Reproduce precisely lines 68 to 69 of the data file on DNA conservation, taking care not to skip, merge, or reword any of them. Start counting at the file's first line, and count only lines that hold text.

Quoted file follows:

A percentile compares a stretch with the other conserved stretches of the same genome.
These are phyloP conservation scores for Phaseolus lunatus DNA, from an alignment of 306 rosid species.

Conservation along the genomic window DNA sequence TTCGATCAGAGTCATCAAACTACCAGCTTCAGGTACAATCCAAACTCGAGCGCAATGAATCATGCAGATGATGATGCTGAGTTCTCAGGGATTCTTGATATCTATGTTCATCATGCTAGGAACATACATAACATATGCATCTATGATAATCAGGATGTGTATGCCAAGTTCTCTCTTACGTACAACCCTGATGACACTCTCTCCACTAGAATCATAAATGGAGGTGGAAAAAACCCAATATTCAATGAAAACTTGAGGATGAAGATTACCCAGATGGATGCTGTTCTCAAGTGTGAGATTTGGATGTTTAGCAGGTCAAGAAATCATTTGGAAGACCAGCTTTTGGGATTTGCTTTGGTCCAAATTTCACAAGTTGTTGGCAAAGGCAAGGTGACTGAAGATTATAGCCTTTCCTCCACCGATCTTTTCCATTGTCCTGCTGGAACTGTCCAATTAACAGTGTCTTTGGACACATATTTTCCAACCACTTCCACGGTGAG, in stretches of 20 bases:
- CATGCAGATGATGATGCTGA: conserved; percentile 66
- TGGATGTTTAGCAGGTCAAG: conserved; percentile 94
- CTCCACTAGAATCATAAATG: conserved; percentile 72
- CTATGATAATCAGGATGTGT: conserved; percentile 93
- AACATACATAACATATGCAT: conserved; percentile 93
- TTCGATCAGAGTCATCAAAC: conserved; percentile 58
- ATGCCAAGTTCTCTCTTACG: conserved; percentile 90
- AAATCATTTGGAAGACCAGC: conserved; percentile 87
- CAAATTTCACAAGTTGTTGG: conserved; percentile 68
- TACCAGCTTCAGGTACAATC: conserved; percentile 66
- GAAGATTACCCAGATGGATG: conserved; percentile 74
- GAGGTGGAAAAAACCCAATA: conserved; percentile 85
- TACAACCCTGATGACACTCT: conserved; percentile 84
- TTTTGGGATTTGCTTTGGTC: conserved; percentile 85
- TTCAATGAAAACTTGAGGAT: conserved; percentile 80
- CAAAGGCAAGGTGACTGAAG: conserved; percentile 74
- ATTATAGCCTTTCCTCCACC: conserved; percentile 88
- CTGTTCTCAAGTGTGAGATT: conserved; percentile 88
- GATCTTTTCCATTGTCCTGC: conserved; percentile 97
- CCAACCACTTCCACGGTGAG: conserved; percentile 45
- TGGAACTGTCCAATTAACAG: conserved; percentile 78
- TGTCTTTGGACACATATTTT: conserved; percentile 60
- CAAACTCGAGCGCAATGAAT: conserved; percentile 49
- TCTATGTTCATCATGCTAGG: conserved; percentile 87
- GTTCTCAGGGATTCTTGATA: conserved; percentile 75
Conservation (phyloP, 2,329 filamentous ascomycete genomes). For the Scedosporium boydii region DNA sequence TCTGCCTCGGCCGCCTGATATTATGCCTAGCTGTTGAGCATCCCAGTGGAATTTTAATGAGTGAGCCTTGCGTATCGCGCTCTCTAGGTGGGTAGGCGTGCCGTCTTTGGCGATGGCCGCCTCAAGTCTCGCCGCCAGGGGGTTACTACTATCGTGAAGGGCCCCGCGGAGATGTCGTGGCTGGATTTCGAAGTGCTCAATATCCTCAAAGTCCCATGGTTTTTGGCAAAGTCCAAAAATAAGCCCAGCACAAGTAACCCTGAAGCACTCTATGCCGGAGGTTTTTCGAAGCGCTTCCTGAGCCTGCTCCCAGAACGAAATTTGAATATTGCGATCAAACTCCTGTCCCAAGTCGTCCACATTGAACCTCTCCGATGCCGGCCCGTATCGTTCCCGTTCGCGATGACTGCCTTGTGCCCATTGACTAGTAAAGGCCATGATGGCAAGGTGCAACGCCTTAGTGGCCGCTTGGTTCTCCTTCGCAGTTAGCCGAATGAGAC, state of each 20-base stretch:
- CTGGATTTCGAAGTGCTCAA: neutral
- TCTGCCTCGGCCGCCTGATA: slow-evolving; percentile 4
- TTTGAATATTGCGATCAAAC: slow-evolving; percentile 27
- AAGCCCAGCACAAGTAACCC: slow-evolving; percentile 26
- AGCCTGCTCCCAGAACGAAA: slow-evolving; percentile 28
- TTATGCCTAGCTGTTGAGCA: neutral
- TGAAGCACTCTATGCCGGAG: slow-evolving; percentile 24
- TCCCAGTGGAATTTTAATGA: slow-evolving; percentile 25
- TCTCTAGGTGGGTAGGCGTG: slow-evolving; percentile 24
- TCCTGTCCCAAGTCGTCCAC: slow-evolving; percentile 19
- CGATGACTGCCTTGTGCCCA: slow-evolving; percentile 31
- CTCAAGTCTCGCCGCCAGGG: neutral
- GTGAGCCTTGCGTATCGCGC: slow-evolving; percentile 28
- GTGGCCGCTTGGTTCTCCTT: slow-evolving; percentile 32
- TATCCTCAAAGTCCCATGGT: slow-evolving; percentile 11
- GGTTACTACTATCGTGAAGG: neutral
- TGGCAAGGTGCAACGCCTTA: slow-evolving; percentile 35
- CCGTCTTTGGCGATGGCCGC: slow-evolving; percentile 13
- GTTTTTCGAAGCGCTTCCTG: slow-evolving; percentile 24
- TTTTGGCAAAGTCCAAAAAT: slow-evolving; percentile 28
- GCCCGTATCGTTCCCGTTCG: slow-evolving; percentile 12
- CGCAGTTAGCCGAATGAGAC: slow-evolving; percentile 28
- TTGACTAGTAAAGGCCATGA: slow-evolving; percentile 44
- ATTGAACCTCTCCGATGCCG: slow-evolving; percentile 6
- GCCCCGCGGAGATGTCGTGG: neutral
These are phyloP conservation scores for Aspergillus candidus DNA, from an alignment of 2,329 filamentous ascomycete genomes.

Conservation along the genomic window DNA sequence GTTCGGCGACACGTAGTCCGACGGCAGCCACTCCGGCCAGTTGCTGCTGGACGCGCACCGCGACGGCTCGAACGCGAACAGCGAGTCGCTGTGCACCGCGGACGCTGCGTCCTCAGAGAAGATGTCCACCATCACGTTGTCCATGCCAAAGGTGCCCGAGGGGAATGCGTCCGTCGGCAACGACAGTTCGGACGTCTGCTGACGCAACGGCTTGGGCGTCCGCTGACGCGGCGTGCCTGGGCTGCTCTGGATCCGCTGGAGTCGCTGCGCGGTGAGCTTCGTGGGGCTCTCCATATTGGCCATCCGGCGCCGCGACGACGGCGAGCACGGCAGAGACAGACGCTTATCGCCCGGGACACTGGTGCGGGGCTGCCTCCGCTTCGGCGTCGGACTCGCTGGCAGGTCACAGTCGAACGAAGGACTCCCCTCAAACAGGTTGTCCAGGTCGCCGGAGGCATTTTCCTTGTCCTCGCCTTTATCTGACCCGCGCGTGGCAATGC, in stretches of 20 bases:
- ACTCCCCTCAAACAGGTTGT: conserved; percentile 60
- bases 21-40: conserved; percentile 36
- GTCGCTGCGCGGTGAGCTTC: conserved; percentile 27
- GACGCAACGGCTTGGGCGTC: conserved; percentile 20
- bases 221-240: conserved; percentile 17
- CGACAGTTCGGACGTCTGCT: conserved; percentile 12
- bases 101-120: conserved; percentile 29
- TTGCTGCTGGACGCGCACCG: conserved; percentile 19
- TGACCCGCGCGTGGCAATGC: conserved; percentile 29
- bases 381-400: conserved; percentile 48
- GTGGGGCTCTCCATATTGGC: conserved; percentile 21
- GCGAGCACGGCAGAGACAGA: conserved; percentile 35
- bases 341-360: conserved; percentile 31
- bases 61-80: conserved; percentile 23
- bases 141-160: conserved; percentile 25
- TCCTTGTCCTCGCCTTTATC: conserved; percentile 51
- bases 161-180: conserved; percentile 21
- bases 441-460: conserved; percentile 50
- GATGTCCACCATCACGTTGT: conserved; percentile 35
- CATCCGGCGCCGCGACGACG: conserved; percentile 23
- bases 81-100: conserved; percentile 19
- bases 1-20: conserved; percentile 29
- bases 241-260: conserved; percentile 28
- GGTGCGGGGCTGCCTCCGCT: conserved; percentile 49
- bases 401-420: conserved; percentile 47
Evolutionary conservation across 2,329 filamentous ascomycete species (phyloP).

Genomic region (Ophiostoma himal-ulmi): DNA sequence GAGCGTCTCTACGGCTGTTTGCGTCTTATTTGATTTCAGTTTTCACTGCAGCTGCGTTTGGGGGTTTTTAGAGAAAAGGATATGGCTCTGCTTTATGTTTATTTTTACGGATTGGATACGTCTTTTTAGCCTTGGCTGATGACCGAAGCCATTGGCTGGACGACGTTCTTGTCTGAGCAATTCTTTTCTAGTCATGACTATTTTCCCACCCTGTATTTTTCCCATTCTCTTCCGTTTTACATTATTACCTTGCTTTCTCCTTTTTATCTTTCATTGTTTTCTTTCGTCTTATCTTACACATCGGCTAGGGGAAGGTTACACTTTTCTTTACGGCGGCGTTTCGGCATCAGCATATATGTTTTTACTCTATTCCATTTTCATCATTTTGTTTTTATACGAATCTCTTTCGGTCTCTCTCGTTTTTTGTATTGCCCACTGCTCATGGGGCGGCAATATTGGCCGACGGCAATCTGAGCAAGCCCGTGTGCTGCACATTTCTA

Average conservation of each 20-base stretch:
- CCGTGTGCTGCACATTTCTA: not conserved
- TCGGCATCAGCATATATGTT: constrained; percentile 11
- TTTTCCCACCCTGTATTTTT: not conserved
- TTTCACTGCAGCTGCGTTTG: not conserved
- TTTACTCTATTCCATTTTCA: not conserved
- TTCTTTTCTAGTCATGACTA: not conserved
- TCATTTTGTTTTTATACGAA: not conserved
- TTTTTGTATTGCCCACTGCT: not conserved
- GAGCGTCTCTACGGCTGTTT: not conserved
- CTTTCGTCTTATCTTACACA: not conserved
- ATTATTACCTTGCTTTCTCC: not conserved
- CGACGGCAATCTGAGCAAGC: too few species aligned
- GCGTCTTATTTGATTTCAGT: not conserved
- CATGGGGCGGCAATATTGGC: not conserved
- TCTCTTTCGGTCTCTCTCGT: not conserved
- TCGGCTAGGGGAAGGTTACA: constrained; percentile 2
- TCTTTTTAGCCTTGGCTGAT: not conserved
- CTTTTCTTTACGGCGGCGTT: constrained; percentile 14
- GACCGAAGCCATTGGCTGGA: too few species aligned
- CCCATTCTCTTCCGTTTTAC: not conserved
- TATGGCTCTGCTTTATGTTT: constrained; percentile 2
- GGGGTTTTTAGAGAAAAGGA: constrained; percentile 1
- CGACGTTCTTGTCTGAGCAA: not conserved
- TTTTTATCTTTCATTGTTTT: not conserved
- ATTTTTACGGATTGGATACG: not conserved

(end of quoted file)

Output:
- GCGAGCACGGCAGAGACAGA: conserved; percentile 35
- bases 341-360: conserved; percentile 31